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Age, authority and why Africans wear suits

May 21st, 2007 Posted in Fashion, General, Politics, Technology, Travel

Respect is deeply rooted in African cultures. We’re taught to refer to anyone who is older than us as “auntie” or ‘uncle”, regardless of whether they are even related to you. In the past it was understood that your “uncle” or “auntie” had years of experience and knowledge over you; that translated into respect and authority. When an elder spoke you didn’t argue or question him/her. You, as the younger person, were regulated to taking the elder person on their word. But somewhere along the line that authority model has become one of Africa’s biggest problems. More and more, as we are inundated with information at a younger age, we begin to question authority. Soon a “Because I said so” is not enough in the household. We begin to ask that people prove themselves before we respect them and grant authority. In societies which are individual-centered technology’s effect on the relationship between the older and younger generations is not as drastic; but in African societies where respect for your elders, to this day, is ingrained in all facets of our lives, the barrage of information has created a serious rift between the generations. There is a large communication gap between the older Africans who are used to age and respect-based authority and the younger Africans who are beginning to ask a lot of questions about our current society. In various African communities it’s a standoff of sorts between the older generation who still remember pre-independence Africa and are insistent on the idea of a 3-piece suit and the authority they should get because of it, and a younger generation who believes that the suit doesn’t make the man, the man makes the suit. Unfortunately our understanding on respect and authority is caught between multiple worlds. And that is reflected in the bureaucracy that stunts many African nations’ growth. How do we maintain our values and traditions of respect and authority and use our knowledge to rid ourselves of the practices that are preventing us from moving forward?

  • http://africaincorp.blogspot.com Frederic N’sienie

    That is very much true, now who is going to be the first to go Tchienigbanani on them, for those that do know Thienignanai is a bright young man in Ivorian Foklore that came out of his mother belly Three month before he was due. He came out the belly walking and talking, he did not wait too long to address everyone around him with authority and strenght going against the social order ( asking for a children to remain humble and submitted when facing elders/older folks) Tchienigbanani would maintain his insolent/disrespectful/rebelious stance.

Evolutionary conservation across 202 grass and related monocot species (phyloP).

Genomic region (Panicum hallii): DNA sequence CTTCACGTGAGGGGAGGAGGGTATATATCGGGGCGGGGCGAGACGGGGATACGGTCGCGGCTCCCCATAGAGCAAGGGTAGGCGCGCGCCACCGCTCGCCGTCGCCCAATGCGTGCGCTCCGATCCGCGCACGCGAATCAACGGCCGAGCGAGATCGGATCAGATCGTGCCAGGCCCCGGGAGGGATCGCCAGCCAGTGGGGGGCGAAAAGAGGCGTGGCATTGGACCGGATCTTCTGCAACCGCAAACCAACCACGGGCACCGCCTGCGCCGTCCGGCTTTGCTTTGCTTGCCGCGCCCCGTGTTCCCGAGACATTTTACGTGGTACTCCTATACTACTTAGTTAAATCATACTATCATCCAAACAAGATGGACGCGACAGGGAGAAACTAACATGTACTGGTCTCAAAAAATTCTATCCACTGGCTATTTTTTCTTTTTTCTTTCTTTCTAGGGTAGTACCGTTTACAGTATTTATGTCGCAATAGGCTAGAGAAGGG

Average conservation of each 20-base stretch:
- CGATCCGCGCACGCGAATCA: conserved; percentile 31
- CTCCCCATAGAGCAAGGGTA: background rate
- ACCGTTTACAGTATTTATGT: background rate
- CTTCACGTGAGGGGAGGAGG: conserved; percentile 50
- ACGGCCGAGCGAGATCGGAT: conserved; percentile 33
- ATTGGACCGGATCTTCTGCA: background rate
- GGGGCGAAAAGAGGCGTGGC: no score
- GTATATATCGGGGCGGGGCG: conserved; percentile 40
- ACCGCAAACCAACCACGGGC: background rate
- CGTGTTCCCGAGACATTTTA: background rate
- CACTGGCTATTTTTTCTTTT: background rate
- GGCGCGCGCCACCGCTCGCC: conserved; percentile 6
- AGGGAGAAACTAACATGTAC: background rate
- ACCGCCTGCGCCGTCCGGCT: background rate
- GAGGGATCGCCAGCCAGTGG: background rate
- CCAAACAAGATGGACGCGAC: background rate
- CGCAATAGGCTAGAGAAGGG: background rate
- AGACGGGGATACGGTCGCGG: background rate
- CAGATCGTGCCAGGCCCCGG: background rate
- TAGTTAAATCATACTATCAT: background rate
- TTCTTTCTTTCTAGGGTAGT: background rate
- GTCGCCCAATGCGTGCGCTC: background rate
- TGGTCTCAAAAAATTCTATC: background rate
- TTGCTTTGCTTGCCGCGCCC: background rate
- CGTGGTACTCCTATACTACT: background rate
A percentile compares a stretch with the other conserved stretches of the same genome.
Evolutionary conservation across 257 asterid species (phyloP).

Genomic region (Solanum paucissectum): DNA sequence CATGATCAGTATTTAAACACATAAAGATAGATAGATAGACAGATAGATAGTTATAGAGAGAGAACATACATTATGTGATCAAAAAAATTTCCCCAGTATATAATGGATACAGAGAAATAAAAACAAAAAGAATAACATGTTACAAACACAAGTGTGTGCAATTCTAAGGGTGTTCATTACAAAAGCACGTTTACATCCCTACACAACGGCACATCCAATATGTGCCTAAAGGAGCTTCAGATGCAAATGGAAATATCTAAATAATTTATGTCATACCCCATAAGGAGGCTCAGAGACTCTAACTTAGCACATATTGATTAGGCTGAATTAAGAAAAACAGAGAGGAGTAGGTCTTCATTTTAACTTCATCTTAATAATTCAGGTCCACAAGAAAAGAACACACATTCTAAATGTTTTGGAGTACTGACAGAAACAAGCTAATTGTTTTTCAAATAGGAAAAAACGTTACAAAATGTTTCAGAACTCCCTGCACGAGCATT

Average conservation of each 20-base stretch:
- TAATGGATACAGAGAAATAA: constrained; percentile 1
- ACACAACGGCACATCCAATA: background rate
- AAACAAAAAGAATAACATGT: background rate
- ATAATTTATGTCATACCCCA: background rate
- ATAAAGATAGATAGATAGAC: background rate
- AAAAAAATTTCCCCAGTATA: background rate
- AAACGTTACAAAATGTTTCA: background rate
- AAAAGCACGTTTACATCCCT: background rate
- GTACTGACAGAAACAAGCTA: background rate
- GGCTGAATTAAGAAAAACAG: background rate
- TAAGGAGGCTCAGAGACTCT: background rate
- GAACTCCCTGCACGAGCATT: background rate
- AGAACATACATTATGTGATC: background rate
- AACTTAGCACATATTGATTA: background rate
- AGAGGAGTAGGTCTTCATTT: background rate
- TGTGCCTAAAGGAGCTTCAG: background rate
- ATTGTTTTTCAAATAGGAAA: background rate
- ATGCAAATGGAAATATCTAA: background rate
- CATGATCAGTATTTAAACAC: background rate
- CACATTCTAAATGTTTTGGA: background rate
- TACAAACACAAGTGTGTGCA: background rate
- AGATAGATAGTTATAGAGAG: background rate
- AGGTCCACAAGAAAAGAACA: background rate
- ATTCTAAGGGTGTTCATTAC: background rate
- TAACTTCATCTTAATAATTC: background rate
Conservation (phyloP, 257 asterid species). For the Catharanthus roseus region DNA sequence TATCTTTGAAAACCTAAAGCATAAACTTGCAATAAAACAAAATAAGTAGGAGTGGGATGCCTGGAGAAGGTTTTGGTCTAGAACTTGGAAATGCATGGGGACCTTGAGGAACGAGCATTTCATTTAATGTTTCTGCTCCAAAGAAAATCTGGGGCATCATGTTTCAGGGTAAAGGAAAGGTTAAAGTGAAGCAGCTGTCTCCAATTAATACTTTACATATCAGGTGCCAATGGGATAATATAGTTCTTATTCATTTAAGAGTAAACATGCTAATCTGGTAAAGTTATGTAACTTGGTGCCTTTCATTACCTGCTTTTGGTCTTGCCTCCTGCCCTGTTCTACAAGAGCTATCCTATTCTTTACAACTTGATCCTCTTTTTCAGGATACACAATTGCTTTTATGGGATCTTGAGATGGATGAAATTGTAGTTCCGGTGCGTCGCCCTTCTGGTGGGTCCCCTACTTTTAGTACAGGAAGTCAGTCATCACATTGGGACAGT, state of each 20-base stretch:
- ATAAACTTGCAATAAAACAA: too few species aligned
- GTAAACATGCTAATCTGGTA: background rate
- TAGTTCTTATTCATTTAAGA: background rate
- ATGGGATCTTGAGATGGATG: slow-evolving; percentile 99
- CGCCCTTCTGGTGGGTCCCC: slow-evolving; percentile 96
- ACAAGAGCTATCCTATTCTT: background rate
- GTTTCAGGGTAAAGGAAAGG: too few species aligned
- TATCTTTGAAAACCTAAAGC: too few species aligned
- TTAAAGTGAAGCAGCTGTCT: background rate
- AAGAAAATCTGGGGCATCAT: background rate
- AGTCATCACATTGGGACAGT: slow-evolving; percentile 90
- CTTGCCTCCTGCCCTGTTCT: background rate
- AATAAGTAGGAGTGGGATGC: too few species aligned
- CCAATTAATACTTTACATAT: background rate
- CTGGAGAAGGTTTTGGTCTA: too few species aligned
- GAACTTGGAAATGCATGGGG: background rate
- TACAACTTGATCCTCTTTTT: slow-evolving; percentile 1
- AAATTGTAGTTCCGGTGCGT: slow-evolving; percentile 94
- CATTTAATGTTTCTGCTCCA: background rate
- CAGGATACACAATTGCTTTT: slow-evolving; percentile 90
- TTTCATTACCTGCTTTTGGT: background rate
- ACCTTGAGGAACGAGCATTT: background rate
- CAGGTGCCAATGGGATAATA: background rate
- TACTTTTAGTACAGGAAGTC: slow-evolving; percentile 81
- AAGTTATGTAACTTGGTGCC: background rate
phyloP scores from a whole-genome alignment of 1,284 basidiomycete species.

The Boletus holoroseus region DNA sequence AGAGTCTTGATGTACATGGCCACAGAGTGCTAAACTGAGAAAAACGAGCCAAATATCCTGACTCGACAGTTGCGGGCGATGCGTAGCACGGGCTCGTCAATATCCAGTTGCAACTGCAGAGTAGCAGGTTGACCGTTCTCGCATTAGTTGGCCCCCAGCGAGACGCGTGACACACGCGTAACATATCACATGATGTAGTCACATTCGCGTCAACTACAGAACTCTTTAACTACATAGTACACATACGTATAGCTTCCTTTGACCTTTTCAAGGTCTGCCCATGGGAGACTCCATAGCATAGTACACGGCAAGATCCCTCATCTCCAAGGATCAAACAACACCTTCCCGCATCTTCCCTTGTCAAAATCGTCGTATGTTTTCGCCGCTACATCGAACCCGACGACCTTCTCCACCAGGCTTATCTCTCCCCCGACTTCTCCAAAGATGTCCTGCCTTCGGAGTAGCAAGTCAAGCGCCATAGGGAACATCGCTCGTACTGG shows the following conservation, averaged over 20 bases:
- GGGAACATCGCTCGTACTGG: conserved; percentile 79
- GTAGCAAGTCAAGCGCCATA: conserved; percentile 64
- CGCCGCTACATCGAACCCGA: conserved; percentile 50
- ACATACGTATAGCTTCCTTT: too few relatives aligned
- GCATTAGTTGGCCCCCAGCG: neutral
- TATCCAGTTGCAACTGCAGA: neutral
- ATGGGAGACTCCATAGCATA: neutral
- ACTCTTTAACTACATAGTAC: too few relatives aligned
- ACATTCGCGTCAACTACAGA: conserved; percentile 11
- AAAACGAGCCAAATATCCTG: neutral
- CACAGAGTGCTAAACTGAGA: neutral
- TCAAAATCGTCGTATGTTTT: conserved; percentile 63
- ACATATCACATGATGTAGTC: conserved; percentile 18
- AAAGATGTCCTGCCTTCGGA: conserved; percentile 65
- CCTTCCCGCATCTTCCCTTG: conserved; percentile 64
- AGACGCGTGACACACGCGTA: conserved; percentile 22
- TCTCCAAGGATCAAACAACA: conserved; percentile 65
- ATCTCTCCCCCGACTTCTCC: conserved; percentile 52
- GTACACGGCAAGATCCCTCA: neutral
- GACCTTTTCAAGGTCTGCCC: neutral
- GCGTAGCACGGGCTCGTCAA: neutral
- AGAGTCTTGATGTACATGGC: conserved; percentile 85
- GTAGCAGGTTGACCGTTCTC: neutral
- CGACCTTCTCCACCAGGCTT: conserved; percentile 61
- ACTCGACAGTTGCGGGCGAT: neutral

For sorcerers ( TIA)he would reveal himself well versed in the arts so the old guard that like to murder ( Nowadays they will kill you politically,socially,financially B4 they resort to the dark arts) slaughters the bright stars that are given to each generations, so that their jaded/incompetent/out-skilled/power hungry/control-freak/creatively-dead/whiteman-fearing( for some good readon) person can retain the wealth/power/influence/status-quo/priviledges they enjoy.
    If it means selling slaves ( they did it) killing true revolutionnaries ( R.I.P Sankara,Lumumba,Biko,Cabral,Unknown renegade, they did too)selling their country’s wealth ( they do it )silencing their youth ( they do it on a daily)disregarding their youth opinion and insight on the basis that they are too young to have a brain of their own ( they gladly do it )

    to come back to Tchienigbanani, he would go on a mission throughout the land spreading, by his actions and speeches ,the new spirit of freedom,creativity and boldness. He will succesfully defeat all the retarded leaders/societies/communities that would try to stop him and his message.

    who is going to be the Tchienigbanani of this generation and how does plan to manifest his/her Tchienigbanitude is the one million dollar question.
    Africa’s youth is impatiently waiting for earth-shattering opinions/actions/demeanors coming from another youth like themselves.
    Again and again people like Douk Saga,Drogba,Etoo,Jay-Z,Lebron,Soro,2Face, are names that come back again and again in the discussion of young people accross the continent.
    They do not care for Idi amin,Mobutu,Houephouet,Gbagbo,Alassane,Bedie,Wade.

    They live in new days that require new methods, they can offer their reflections and should do so since the 20 year old would be around much longer than the 70 years old and would in charge of the society destiny for the next 50 years preparing the terrain for the next generation, that if the old guard does not squezze the life out of them.

  • http://www.annansi.com Kofi

    Frederic,
    A great synopsis of how I feel at times. Thanks fro sharing the story of Tchienigbanani with us. The energy and fresh ideas of the youth are important in any society’s growth. We just have to figure out how to communicate that to the old guard without them taking it personally.

  • http://www.ijebudrums.blogspot.com remi

    Some elders seek to hang on to respect without investing in acquiring the wisdom that should convey respect-ability. On the other hand, some youth think that they are excused from heritage responsibilities because of knowledge obtained in cargo-cult adoption of foreign cultures. Asians appear to have a healthy balance. In particular, the Japanese ethos of “western technique (technology), Asian spirit (culture)” has helped to manage inter-generational and inter-national conflicts. Asian youth respect their elders for effectively managing their world. Asian elders can trust their youth to respect and look after them.

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